What Do You Think?

Honey, what do you think about this sofa? The one with the blue ticking?

That’s what that’s called? Ticking?

Yes. And those cute throw cushions.

Looks okay to me.

Is that all?

Well, yes, I guess. It looks fine.

Seriously? You have no opinion about this sofa.

Not really. How much is it?

How can you have no opinion?

Well, if it fits and it’s in our price range, it’s fine. You decide.

But do you like it?

[Sitting] It’s comfortable enough.

But what do you think about it?

If you like it, I like it.

Emotional Rescue

Being a person is an immensely complex enterprise. Always, there is something to deal with.

Let’s go down the list: We must be fed and watered, housed, and kept cool or warm. Then we need money, employment, stimulation, entertainment and ways to express ourselves. Family, friends, colleagues, acquaintances, children, pets and community groups all seem essential if we are to have the full human experience. And some kind of spiritual outlet fulfills many of us.

No wonder we are overscheduled and underslept.

Where I think we lose – or feel like we lose – control of keeping our lives together is when emotion become our first reaction to the snags of life. Emotions are visceral and therefore part of our essence, but that does not mean they’re always good. If anyone can explain how jealousy, for example, is a productive answer to anything, I think many of us would be interested.

The answer might be as simple as some kind of conscious filtering process when we notice that feeling of emotional upwelling. The simple act of observing it gives us power to over-rule, or at least modify what we do thereafter. Apology is good when necessary, but an exhausting lifestyle choice.

Attraction: Podcast #31

Knowing how you are attracted to people is valuable. With the understanding of why your boat is floating, you can more carefully and usefully figure how to proceed, and whether this person is worth the time to understand more fully.



Men operate in a peculiarly ill-defined world when it comes to attracting women. We have vague ideas of what it takes. Unfortunately, they are often as vague as United Nations resolutions, and with about as much basis in reality.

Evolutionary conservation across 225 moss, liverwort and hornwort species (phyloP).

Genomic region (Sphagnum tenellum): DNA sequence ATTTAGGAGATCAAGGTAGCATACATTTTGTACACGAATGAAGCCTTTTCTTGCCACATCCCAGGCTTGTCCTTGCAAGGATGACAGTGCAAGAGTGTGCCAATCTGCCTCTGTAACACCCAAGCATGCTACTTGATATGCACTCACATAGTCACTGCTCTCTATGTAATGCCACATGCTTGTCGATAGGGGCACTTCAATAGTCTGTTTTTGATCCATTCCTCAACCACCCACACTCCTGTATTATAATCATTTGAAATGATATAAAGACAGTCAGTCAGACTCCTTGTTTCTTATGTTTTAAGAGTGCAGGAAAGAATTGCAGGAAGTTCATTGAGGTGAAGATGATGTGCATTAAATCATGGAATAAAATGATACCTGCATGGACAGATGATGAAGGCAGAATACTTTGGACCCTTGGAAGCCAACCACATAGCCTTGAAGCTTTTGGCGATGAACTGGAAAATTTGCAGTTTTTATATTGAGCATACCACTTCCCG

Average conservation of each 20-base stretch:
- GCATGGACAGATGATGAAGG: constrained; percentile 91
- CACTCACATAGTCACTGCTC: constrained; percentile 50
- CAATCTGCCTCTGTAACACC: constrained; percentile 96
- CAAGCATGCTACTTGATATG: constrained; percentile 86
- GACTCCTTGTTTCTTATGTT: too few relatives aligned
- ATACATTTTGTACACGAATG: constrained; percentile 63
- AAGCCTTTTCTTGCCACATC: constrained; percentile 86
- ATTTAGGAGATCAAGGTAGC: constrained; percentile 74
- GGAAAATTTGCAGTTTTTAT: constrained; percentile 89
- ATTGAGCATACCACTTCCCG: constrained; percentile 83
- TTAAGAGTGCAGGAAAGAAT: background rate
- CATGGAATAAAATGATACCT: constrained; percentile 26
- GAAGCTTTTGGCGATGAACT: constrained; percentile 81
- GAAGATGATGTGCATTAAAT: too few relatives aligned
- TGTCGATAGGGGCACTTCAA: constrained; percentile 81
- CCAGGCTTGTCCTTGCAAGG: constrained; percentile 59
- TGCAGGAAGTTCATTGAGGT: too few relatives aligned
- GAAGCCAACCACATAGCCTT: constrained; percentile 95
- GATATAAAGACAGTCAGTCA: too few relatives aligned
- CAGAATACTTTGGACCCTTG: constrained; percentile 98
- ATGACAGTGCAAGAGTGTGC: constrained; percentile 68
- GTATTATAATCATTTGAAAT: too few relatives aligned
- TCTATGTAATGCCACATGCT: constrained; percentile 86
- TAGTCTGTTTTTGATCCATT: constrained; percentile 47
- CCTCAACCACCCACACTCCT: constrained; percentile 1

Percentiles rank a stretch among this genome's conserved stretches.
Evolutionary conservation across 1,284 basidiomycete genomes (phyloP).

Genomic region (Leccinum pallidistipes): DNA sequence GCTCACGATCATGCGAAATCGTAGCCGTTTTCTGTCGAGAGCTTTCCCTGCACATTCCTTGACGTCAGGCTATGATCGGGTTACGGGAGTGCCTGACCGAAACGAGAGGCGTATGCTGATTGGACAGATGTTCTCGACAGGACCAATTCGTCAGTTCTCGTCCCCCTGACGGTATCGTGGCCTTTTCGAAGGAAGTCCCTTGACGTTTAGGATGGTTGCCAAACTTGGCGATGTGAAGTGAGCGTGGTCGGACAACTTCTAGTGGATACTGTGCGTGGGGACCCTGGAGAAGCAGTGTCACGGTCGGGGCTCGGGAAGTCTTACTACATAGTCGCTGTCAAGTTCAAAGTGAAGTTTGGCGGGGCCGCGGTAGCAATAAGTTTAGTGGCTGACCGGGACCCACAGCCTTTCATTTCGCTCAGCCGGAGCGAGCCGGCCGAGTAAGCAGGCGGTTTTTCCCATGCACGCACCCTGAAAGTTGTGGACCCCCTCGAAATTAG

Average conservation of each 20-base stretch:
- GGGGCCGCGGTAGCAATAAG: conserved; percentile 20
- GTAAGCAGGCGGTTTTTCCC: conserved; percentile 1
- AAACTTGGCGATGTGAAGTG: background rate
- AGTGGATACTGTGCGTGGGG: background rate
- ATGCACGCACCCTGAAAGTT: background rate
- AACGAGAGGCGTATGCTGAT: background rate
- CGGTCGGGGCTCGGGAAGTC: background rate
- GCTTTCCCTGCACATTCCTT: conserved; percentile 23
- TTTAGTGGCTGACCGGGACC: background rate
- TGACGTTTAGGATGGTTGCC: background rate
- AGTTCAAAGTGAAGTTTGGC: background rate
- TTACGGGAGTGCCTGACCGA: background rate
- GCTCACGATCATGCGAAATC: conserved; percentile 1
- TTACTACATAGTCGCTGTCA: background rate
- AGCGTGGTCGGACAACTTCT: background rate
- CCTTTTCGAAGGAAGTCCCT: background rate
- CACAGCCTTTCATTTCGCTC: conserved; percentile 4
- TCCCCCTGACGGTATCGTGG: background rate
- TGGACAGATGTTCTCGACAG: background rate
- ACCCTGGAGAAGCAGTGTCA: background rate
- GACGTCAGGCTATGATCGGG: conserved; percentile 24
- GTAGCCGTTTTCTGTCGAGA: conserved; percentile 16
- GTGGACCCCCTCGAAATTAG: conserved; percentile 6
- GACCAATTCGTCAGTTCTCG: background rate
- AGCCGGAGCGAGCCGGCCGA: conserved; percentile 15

The disadvantage from which men work is that we grab ideas and stick with them. We hear that women like scruffy men, so we neglect shaving for a while. Then someone says that what women really want is the strong, silent type, and so we run silent, run deep. Waiting in the dentist’s office, the Cosmo magazine informs us that the only way to get chicks is to emulate their father, so we go buy a Buick.

If you could devise a beast to do the opposite of what works, you would arrive at the man described, above. The wonder is that he ever gets within a swords-length of a woman, let alone anything closer.

But we do get to be around and with women, despite the bad ideas. Something works for us…but we never truly know what. It’s like opening the page of the Oxford English Dictionary – all 15,490 pages of it – and finding precisely the right word. It’s a miracle.



Talk the Talk

Have you ever had the experience of talking to someone, and for them to talk to you, only to find that they completely missed the point?

It’s not that you aren’t using a common language, nor that you are not both aware of the topic being discussed: the problem is that the words and phrases mean different things to both of you.

I have this odd circumstance with a work colleague. He will take one word of mine and move it into a context far removed from our current topic. He is not able to listen within the boundaries of our present mutual engagement. In a sense he is violating the rules of conversation, in which we listen to the other person, synthesize the gist and then repeat it back. This is the fundamental way we communicate viz: statement then feedback. Question and response. Suggestion and confirmation.

The process of finding compatible people automatically includes finding those with whom we have this common understanding of language. But it is really more than just language, it is the entire cultural meaning behind the words. And I am not so certain that it’s automatic, in the sense that we’re all too happy to overlook conversational bum notes telling us of linguistic collisions.

Everything is information. If, by noting a certain minor key in conversation we look a little harder at the person, we might avoid someone who will frustrate us in later times. Communication is everything, and talking is a pretty big chunk of everything. It had better be good.